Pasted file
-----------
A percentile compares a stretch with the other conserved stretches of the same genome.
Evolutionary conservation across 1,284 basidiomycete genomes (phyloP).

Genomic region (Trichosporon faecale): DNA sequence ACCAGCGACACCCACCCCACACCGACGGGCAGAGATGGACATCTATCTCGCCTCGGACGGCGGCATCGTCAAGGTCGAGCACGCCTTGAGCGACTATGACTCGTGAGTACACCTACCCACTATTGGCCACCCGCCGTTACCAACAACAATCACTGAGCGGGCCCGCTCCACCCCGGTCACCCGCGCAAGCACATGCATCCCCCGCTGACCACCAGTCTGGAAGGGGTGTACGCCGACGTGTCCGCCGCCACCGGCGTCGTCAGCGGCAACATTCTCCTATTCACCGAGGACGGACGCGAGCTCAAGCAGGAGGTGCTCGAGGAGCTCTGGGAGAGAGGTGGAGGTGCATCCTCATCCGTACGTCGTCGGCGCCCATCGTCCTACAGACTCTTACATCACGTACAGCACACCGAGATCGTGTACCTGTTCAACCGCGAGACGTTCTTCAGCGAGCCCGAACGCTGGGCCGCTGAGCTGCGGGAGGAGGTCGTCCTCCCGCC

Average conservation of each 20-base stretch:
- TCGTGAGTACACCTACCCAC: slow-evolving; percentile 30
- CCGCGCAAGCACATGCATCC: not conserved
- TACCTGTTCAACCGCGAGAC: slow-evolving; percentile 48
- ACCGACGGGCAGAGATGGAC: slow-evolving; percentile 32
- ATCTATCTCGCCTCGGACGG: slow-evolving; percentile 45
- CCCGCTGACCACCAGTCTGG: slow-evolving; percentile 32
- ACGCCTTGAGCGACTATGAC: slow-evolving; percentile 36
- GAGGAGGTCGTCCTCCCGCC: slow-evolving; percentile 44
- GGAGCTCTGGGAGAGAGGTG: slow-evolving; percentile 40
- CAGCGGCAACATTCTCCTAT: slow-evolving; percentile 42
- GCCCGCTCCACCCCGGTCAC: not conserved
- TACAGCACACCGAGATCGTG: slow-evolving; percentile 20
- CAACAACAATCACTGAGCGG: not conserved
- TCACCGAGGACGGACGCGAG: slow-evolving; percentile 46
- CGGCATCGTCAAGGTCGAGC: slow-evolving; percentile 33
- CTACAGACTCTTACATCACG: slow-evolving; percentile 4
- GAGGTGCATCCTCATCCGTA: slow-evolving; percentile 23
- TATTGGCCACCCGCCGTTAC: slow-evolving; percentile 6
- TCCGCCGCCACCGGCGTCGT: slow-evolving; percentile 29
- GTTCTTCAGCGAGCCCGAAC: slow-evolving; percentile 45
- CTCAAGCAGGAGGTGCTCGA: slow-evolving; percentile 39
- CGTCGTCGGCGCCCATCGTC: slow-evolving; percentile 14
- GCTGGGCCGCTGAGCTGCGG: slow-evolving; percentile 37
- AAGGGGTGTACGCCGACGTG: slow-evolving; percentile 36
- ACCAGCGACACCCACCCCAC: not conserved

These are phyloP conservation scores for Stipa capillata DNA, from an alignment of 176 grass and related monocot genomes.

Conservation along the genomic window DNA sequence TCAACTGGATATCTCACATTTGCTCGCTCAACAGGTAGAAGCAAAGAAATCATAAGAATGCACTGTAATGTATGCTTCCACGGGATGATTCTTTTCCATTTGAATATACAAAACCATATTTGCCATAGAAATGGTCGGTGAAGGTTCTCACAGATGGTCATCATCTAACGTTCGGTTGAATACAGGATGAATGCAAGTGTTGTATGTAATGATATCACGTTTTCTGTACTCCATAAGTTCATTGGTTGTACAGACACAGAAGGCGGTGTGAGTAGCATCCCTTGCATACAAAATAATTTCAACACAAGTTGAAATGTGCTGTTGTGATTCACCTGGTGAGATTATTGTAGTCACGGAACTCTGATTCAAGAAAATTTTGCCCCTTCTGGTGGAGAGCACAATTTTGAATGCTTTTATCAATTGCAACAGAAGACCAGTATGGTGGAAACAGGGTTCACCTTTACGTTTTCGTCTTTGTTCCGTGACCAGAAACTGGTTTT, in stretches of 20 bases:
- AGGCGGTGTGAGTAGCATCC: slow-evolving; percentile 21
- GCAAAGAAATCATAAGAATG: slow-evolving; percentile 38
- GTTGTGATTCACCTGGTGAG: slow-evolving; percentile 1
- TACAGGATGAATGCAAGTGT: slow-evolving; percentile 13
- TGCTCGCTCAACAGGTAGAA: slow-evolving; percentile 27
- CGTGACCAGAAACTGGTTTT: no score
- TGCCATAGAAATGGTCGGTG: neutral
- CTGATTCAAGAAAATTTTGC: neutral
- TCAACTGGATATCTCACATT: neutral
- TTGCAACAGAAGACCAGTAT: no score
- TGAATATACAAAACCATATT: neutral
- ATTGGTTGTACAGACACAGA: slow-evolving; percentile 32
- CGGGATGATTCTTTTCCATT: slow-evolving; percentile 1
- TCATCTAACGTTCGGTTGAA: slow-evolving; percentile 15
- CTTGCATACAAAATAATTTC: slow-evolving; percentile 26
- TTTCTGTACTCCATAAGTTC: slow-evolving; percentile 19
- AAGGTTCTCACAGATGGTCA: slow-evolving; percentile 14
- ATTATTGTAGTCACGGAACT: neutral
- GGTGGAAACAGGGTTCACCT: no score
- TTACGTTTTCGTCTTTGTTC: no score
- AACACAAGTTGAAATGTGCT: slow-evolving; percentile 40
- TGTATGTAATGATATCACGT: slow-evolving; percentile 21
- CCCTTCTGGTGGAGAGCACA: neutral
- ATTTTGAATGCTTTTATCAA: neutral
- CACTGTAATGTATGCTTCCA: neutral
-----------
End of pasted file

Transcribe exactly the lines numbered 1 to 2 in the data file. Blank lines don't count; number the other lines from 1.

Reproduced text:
A percentile compares a stretch with the other conserved stretches of the same genome.
Evolutionary conservation across 1,284 basidiomycete genomes (phyloP).